How an Unknown Hindu Yogi Shot Dead a British Captain in Front of British Army in 1857!
The War of Independence of 1857! Part of the many divisions of the British army marched towards Kanpur, then called Cawnpore, from Calcutta on 21st of September. They were to reach Lucknow via Benares, Allahabad, Futtehpore, and Kanpur. Around 2200 Indian sepoys had laid siege of the British Residency in Lucknow including Sikandar Bagh. Sikandar Bagh was a villa and garden spread over an area of 4.5 acres located in Lucknow. It was built as a summer residence during the first half of the 19th century by Wajid Ali Shah, the last Nawab of Oudh. This villa had a fortified wall along the boundary on all four sides.
The Ninety-Third Sutherland Highlanders, also a part of the British army used rail, bullock carts to reach this destination. They also marched on foot, especially in areas where rail facility was not available. Elephants were used to carry tents and other necessities including ammunition. En route to Kanpur, the Highlanders reached Benares on the 17th of October 1857.
The British Army dreaded the freedom fighters of the region from Benares to Allahabad. In the words of William Forbes-Mitchell, a Sergeant with the Ninety-Third Sutherland Highlanders, who wrote about the 1857 War of Independence in his book Reminiscences of the Great Mutiny wrote, “From Benares we proceeded by detachments of two or three companies to Allahabad; the country between Benares and Allahabad, being overrun by different bands of mutineers, was too dangerous for small detachments of one company.”
According to this book by William Forbes-Mitchell, railway tracks have been built up to Lohunga, about forty-eight miles from Allahabad. This line was to connect Kanpur. No stations were built. A considerable force of the British army assembled in Allahabad.
Missionary workers involved in converting the Hindus to Christianity were active in this region during that time. Mitchell mentions about meeting a group of missionary workers at Futtehpore, located seventy-two miles from Allahabad. He wrote, “I met some native Christians whom I had first seen in Allahabad, and who were, or had been, connected with mission work, and could speak English. They had returned from Allahabad to look after property which they had been obliged to abandon when they fled from Futtehpore on the outbreak of the Mutiny.” This proves that the War of Independence of 1857 affected missionary workers too. Had the war been a success, India would have been a different nation today! Maybe there was lack of communication amongst the freedom fighters across the length and breadth of the country, which led to their failure.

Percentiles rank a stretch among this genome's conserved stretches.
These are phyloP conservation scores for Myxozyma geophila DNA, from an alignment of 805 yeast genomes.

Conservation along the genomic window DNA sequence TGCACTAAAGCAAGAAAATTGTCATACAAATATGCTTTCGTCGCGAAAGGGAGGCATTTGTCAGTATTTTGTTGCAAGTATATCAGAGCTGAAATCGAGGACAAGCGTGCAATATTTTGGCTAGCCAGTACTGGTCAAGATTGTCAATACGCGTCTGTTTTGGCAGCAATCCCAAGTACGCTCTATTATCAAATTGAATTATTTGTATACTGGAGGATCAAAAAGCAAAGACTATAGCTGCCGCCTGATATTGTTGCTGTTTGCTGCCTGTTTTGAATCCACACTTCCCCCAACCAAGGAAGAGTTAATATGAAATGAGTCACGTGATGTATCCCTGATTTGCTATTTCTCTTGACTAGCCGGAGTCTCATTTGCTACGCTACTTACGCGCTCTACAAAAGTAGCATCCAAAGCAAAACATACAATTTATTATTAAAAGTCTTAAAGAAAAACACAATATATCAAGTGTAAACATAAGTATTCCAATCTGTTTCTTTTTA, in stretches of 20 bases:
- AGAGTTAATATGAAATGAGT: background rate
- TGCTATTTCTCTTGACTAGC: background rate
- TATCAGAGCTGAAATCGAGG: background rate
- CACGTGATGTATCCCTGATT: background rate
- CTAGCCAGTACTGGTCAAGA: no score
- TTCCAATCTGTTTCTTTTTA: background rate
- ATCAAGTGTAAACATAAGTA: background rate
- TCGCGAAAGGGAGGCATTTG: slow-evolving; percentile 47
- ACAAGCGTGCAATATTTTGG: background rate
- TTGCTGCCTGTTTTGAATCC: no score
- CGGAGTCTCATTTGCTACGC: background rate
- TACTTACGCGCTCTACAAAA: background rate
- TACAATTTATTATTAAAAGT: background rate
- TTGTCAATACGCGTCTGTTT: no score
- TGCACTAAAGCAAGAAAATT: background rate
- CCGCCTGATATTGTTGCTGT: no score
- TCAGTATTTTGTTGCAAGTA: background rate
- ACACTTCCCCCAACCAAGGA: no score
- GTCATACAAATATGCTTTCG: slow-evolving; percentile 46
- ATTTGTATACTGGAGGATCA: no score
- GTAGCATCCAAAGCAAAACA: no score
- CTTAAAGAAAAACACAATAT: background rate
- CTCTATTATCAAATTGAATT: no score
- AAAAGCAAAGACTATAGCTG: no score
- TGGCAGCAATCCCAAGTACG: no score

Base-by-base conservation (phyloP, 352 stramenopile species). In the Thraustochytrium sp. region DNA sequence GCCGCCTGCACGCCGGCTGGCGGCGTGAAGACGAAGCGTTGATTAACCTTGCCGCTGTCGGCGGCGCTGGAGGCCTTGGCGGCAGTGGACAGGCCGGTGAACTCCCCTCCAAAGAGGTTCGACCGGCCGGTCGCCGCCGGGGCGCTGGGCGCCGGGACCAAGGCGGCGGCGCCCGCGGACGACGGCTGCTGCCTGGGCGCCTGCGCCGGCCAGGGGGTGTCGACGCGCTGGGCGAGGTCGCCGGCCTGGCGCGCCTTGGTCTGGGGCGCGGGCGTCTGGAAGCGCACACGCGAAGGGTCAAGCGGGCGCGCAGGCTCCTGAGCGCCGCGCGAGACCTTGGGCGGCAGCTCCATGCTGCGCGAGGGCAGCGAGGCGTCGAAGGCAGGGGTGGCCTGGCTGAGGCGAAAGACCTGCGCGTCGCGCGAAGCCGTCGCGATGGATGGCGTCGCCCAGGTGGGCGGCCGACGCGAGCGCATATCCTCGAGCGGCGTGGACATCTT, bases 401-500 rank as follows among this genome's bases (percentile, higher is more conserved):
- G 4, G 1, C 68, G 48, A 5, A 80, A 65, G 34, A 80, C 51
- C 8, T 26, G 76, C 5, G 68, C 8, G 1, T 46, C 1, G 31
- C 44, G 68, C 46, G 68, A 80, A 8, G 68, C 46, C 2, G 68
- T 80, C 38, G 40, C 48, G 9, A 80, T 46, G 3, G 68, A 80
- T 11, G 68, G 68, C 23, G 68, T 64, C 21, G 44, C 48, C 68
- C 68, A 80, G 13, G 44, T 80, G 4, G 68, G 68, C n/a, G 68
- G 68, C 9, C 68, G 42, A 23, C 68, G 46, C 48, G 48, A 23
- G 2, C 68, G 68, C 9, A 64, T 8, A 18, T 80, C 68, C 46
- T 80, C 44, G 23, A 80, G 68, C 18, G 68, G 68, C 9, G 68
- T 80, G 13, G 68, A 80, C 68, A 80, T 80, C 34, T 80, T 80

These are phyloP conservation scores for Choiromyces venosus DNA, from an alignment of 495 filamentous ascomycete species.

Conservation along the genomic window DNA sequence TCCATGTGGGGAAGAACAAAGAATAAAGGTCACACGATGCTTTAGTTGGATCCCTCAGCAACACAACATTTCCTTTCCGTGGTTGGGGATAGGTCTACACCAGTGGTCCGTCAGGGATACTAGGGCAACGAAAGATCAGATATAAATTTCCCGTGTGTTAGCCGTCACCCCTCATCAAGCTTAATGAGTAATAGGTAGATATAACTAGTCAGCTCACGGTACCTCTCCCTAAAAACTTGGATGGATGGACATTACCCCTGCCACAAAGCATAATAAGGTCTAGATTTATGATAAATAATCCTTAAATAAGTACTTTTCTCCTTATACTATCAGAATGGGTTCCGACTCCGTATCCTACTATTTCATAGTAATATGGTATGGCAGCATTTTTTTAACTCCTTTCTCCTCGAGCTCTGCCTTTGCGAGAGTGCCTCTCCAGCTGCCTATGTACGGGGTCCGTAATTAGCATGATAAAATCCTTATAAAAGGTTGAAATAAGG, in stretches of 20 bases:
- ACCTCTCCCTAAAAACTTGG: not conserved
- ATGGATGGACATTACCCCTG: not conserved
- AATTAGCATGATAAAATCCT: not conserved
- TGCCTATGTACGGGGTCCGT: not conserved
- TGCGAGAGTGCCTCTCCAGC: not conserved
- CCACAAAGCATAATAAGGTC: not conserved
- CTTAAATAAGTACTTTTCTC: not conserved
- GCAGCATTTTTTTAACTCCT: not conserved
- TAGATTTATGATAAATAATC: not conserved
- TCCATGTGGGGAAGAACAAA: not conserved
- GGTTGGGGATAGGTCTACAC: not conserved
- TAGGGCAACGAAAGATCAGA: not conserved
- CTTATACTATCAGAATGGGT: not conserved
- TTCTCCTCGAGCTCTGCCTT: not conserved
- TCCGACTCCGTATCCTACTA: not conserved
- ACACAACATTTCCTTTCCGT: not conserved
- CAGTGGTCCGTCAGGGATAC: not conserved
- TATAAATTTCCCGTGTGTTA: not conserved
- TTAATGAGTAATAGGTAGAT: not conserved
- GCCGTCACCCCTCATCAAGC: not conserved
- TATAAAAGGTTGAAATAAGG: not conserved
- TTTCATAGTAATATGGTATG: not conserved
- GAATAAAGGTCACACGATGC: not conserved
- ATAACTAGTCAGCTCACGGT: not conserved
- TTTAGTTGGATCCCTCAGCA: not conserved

Freedom fighters from Banda and Dinapore and adjoining areas, “numbering over ten thousand men, with three batteries of regular artillery, mustering eighteen guns” crossed the Yamuna River to check the advances of the British army. Mitchell mentions about this in his book, but there is no mention whether any skirmish between the two forces occurred.
The British Army reached Kanpur. Indian sepoys and civilians of Kanpur had laid siege of the city in June 1857. The sepoy forces captured 120 British women and children, killed them, and threw their dead bodies in wells. This came to be known as the Bibighar Massacre. The incident drew hateful criticism amid the British in India and their home country. The angry British recaptured Kanpur and started widespread retaliation, killing and hanging captured sepoys and civilians. Brigadier Wilson of the Sixty-Fourth Regiment was in command of Kanpur when more forces of the British directed for Lucknow reached this city.